A Week in Security (Apr 05 - 11)

A Week in Security (Dec 13 – Dec 19)

Last week, we touched on a bogus service called “Steam VAC Remover”, more spam leading to fake pharmaceutical sites, DNS hijacking on routers, and that massive data breach that affected MacKeeper users.

For our PUP Friday post, we discussed about programs claiming to download and install security software. You can read more about it on the post entitled “PUPs Masquerade as Installer for Antivirus and Anti-Adware”.

We also had several guest blog posts upped during the week. One was from OPSWAT CEO Benny Czarny wherein he pointed out four things to consider when applying a Network Access Control (NAC) solution to a network to beef up security measures. You can read more about it here. Also, guest blogger Jessica Oaks of FreshlyTechy gave us an overview about Snapdragon’s new processor, which is capable of detecting 0-day malware on mobile devices.

Finally, here are the exploit campaigns we caught and documented, thanks to senior security researcher Jérôme Segura: one was a malicious advertisement he found on Comcast’s Xfinity search page, which attempted to infect visitors via the Nuclear EK before delivering a tech support scam; second was an Angler EK campaign pushing a new variant of ransomware called TeslaCrypt.

Notable news stories and security related happenings:

  • Scams evolve with same goal of ripping people off. “Everyone with a phone or computer has experienced a scam seeking money in one way or another. And, unfortunately, many people have fallen for such scams.” (Source: Advisen Cyber FPN)
  • Don’t Click Here: Strategies to Recognize Phishing Emails. “Phishing is one of the biggest cybersecurity risks. Studies suggest that over 90 percent of all breaches stem from phishing emails. In addition, one study from the Ponemon Institute says the cost for an average U.S. company to deal with phishing is $3.77 million a year.” (Source: Legal Tech News)
  • Google Extends Safe Browsing to Android Chrome. “Google says that its Safe Browsing service already protects about 1 billion desktop users from all sorts of online nastiness, be it malware, unsavory software, or social engineering (particularly phishing) sites. Make that 1 billion plus all its free-range users: Google last Monday (7 December) announced that it’s extending Safe Browsing inoculation to Chrome users on Android.” (Source: Sophos’s Naked Security Blog)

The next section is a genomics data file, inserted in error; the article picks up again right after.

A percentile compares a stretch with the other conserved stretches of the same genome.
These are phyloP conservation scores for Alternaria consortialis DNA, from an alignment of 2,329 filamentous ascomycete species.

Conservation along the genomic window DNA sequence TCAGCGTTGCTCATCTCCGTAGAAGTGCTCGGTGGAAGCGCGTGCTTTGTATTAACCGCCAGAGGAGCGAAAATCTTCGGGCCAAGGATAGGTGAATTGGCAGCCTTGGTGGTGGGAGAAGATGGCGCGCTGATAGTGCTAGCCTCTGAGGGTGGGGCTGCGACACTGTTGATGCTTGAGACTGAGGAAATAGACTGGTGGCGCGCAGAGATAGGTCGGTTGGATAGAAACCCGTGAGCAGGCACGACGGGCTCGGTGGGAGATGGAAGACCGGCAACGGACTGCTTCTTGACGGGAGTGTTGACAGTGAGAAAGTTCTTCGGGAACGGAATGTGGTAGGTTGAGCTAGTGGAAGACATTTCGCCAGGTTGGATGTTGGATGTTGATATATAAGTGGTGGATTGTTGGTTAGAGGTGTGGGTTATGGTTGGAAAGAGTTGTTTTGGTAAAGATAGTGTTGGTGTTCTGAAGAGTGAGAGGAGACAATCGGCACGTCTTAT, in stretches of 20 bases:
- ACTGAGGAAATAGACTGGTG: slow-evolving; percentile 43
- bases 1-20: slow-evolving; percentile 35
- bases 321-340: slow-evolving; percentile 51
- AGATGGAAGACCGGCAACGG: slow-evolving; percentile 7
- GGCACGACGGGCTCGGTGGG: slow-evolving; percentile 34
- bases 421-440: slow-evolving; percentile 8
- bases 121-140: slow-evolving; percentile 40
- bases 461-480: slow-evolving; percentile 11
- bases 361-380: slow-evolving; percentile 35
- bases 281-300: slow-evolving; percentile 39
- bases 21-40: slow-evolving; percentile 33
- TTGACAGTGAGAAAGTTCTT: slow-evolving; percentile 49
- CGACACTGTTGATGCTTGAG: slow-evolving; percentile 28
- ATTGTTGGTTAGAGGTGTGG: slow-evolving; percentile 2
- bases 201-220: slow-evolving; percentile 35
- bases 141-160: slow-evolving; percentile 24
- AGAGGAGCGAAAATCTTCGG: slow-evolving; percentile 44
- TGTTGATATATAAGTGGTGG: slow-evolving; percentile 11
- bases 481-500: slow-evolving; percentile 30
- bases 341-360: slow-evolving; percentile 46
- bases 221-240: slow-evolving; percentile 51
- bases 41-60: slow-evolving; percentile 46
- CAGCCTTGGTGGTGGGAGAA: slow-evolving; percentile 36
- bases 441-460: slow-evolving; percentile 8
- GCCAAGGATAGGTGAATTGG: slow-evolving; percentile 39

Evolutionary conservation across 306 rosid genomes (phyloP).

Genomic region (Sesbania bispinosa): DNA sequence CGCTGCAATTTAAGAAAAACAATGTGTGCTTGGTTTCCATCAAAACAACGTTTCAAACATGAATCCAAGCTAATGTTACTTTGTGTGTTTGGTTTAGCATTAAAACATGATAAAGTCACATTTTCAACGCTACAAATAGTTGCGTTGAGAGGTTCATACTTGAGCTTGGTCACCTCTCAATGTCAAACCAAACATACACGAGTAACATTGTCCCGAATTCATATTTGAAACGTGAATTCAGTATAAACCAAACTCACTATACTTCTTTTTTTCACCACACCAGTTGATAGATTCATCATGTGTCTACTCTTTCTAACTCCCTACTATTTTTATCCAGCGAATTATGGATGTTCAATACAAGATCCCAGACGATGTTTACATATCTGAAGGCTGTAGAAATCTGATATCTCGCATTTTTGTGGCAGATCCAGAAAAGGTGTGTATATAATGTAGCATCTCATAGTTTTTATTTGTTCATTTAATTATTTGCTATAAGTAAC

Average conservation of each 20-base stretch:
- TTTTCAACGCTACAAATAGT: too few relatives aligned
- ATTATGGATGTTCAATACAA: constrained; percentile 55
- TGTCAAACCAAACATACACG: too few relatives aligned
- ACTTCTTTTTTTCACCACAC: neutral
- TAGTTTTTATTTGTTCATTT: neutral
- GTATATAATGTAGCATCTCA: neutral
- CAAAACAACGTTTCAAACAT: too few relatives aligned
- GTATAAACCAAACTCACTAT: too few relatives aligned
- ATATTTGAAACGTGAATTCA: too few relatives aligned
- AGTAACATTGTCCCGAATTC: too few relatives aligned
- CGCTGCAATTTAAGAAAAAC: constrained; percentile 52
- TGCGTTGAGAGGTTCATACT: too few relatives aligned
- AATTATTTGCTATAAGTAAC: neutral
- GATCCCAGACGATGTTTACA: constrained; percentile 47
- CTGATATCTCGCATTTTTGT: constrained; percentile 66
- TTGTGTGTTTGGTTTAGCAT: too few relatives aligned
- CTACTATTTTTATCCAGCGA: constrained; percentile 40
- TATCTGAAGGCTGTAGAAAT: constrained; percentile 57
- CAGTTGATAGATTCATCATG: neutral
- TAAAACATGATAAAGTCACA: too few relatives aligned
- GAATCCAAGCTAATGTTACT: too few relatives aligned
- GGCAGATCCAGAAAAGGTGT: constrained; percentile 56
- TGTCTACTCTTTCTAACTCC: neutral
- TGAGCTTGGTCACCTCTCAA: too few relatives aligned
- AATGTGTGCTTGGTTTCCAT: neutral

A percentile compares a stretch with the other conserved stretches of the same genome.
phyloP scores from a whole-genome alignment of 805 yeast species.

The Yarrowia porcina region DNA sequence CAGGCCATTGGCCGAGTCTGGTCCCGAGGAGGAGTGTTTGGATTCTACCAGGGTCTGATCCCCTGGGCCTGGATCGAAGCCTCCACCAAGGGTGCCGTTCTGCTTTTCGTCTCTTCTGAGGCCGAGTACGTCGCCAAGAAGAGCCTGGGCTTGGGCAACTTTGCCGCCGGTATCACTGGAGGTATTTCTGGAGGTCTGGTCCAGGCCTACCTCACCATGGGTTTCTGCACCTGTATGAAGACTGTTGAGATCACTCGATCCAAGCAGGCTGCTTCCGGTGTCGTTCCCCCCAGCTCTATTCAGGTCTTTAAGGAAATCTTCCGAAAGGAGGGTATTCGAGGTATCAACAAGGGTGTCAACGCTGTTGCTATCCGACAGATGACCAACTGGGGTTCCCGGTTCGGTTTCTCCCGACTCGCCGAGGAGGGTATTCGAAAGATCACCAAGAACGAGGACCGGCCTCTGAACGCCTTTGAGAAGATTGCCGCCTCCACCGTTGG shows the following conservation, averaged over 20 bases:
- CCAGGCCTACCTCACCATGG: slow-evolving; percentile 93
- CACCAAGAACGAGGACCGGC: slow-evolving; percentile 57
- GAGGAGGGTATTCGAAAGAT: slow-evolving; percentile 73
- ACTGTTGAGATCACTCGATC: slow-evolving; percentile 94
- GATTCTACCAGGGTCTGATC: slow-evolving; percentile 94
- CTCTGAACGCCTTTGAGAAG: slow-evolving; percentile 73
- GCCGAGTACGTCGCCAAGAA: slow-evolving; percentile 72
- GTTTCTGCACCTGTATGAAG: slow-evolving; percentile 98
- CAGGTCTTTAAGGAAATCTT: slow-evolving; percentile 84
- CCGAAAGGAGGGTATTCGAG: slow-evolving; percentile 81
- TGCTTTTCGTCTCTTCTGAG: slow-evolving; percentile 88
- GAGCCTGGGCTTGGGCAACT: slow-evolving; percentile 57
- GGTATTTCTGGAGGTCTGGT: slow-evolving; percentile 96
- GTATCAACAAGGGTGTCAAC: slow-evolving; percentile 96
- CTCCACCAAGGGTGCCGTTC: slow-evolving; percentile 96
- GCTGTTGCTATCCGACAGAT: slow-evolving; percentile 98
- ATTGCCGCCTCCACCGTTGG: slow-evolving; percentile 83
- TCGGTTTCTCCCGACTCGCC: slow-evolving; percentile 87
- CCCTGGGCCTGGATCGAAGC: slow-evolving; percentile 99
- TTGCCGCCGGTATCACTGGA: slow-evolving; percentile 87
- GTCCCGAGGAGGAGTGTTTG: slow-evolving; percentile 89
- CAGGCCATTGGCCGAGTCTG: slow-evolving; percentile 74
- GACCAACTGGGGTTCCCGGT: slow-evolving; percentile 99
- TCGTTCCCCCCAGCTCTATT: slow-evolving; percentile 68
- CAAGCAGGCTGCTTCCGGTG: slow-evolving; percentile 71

• TalkTalk Style Cyber Attacks on Firms Could be Set to Worsen Next Year. “Hackers will increasingly use distributed denial of service (DDoS) attacks to knock websites offline and dodge cyber security, businesses are being warned. Experts predict that business is likely to see an increase in the use of DDoS attacks being used as a smokescreen to distract IT teams.” (Source: City AM)
  • Vuvuzela: An Untraceable Messaging System Aimed at Thwarting Powerful Adversaries. “A group of scientists from the MIT Computer Science and Artificial Intelligence Laboratory (CSAIL) believe they have created an effective and scalable text-messaging system that can guarantee user anonymity.” (Source: Help Net Security)
  • British Police Make Arrest in Hack That Exposed Info on 6 Million Minors. “The unidentified 21-year-old man was arrested today in a town about 30 miles outside of London on suspicion of crimes including using ‘unauthorised access to [a] computer to facilitate the commission of an offence,’ but little is known about the suspect beyond that — including precisely how he is tied to the breach.” (Source: The Verge)
  • At Least 10 Major Loyalty Card Schemes Compromised in Industry-wide Scam. “Hackers appear to have obtained the information through a variety of means, including exploiting vulnerabilities in retailers’ platforms, targeting individuals, and compiling information from third-party sites.” (Source: The Register)
  • When Basic Security Training MIGHT Be Enough. “When there are people who still open attachments willy-nilly, who click on links with reckless abandon and who let their guard down even though legitimate-looking emails can potentially be fraudulent, companies need to do all they can to ensure that workers are cybersecurity aware.” (Source: InfoSec Institute)
  • Bible and Quran Apps Infected with Malware Capable of Spying. “When it comes to malware cybercriminals are not only winning but nailing it. Recently Proofpoint, a cyber security company has found that many of the applications available on the google play market are affected with many types of malware affecting many devices.” (Source: HackRead)
  • Crimeware / APT Malware Masquerade as Santa Claus and Christmas Apps. “CloudSek monitors were researching the activities of an APT [Advanced persistent threat ] that is targeting software companies globally.What is interesting is this APT appear to conduct widespread intellectual property theft for economic gains, targeted individuals as well as performed intelligence gathering that would be useful for governments.” (Source: CloudSek)
  • Facebook, Researcher Quarrel Over Instagram Hack. “A researcher claims he was threatened by Facebook after he responsibly disclosed a series of vulnerabilities and configuration weaknesses that allowed him to gain access to sensitive information stored on Instagram servers, including source code and the details of users and employees. Facebook, on the other hand, has accused the researcher of intentionally withholding bugs and information from its team.” (Source: Security Week)

Safe surfing, everyone!

The Malwarebytes Labs Team